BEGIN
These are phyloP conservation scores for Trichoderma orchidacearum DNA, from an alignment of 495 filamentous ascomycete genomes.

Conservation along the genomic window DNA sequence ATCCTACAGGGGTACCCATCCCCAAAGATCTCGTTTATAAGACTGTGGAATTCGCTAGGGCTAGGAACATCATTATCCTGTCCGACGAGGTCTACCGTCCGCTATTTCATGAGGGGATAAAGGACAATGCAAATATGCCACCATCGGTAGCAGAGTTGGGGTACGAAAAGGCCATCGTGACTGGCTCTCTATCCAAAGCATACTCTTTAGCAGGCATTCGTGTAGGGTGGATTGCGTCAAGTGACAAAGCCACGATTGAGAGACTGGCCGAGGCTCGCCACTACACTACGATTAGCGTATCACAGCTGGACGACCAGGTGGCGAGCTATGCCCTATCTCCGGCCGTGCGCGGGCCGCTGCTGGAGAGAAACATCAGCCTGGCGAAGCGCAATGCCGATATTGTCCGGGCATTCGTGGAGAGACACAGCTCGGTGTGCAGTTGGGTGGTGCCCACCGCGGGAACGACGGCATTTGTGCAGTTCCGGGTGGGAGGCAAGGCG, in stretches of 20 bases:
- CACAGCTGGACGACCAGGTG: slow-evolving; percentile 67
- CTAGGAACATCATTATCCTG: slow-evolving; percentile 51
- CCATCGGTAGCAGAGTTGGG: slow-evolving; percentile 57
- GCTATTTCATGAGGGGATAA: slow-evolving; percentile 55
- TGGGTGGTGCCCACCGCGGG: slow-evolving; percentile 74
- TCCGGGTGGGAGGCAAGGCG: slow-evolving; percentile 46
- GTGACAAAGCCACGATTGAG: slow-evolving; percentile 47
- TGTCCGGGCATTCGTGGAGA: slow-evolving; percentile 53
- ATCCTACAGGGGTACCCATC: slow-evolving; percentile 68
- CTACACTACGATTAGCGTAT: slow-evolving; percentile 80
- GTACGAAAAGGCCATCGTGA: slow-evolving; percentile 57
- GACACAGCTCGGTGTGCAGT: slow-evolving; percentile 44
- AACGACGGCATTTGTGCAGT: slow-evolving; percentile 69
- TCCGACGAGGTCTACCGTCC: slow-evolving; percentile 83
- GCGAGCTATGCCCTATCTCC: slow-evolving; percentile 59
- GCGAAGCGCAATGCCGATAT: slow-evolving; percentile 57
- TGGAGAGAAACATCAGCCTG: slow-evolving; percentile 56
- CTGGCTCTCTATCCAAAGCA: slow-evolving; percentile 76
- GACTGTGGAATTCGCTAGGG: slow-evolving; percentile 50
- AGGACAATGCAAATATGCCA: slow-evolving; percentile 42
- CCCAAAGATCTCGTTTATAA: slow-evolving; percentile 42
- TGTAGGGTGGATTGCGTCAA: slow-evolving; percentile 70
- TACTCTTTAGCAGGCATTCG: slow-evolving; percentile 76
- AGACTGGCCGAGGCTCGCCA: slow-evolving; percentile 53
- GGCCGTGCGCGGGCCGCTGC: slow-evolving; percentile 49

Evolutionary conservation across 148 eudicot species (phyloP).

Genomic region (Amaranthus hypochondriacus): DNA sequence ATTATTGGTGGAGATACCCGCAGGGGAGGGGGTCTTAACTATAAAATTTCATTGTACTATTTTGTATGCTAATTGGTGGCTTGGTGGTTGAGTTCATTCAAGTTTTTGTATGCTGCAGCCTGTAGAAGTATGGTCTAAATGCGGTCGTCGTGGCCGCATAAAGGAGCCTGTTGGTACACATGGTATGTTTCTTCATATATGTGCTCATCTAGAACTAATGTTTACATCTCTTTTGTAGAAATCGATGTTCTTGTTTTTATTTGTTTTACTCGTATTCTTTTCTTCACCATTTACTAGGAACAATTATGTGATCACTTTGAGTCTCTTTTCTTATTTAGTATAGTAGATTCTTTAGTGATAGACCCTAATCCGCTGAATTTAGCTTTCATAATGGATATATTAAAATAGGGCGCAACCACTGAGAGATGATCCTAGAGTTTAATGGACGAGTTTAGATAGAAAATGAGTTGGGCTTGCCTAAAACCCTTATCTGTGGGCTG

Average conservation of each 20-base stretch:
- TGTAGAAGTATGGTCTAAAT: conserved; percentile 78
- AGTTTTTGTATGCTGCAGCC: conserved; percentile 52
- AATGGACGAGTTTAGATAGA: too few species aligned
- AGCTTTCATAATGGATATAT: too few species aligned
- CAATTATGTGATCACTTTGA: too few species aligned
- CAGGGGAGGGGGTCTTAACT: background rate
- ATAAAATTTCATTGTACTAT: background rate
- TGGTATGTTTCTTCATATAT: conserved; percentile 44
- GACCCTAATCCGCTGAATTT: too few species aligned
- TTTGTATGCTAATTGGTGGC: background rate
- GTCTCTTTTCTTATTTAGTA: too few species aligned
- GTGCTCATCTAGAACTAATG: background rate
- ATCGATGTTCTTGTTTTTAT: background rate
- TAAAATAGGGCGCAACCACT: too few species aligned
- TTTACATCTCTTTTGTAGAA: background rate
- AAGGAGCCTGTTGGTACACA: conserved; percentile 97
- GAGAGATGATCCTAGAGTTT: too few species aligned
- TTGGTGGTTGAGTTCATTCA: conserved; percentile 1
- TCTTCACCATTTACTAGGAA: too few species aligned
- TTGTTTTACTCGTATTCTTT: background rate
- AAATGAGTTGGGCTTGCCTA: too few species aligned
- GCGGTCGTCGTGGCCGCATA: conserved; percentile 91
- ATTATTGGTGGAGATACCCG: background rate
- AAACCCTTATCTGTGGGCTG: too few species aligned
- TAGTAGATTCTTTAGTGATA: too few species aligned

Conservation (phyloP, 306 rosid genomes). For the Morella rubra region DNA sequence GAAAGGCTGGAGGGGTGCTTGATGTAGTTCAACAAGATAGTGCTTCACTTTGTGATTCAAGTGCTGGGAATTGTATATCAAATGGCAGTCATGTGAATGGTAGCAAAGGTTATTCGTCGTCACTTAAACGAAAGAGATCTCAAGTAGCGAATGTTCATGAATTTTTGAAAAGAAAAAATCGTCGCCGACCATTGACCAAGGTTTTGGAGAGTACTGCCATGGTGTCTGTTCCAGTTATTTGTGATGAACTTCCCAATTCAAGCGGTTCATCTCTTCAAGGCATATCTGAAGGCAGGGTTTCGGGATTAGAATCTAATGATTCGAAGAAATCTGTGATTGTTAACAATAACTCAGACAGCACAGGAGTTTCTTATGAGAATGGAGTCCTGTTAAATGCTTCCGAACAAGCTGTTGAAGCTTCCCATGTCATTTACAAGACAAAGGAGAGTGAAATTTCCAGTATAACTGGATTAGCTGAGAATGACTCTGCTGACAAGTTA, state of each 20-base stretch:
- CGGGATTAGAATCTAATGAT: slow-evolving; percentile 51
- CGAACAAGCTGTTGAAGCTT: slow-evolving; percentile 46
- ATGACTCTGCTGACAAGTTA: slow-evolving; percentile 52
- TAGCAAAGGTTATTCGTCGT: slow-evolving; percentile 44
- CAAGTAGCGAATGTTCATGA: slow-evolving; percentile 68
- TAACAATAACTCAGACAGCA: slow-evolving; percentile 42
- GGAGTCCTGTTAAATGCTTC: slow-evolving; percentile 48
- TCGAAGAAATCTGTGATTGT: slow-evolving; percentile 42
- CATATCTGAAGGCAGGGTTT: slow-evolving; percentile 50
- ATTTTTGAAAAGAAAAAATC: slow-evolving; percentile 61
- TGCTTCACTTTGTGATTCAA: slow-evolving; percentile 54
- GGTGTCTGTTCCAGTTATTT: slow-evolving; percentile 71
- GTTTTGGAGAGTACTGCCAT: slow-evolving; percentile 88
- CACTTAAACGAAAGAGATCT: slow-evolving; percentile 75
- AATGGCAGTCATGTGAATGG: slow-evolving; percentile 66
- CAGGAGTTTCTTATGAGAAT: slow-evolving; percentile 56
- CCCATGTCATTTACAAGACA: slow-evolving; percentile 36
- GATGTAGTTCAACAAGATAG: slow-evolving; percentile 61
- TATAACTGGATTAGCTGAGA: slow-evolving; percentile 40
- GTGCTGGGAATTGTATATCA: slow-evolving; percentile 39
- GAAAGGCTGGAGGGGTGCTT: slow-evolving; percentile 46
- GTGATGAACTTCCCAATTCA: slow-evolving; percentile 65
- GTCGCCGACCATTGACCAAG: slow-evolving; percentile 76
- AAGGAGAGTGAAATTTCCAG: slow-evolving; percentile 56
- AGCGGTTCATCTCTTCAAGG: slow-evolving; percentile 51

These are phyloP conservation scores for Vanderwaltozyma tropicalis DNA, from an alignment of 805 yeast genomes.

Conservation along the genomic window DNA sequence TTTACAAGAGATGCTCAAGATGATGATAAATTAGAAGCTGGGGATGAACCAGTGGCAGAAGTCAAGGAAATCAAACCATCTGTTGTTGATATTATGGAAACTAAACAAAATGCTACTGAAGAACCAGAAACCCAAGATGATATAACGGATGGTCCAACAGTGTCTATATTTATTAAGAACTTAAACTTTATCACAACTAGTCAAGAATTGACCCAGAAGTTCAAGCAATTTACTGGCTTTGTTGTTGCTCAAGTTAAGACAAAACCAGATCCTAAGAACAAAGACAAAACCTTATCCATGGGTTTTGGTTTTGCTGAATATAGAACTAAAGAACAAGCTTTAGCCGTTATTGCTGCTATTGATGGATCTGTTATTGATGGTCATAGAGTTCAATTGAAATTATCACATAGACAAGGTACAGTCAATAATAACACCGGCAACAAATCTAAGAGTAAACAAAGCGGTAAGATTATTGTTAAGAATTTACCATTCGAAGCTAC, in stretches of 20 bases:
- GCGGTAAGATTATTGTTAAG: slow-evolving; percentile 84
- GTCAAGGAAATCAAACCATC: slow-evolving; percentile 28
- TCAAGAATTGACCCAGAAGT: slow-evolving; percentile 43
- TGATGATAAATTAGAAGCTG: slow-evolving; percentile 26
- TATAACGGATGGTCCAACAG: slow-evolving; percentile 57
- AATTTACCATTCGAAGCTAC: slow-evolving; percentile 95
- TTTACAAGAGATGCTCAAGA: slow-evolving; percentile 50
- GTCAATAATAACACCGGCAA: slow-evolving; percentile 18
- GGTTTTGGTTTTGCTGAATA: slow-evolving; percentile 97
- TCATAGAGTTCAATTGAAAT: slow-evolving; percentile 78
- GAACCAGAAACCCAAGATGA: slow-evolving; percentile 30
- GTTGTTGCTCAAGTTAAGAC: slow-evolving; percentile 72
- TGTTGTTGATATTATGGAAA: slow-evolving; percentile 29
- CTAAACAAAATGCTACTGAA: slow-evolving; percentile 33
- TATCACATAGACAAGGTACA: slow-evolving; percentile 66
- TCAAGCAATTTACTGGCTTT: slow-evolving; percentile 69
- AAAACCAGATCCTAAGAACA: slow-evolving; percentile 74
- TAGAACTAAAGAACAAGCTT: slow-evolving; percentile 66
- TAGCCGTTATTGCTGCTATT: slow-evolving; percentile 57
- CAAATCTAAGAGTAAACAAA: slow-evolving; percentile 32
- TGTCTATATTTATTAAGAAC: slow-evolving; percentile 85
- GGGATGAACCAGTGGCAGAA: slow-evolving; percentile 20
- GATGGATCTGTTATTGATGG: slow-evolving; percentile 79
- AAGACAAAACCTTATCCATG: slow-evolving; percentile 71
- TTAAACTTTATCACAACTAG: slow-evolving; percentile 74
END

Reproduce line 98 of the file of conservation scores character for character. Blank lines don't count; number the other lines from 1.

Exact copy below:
- TATCACATAGACAAGGTACA: slow-evolving; percentile 66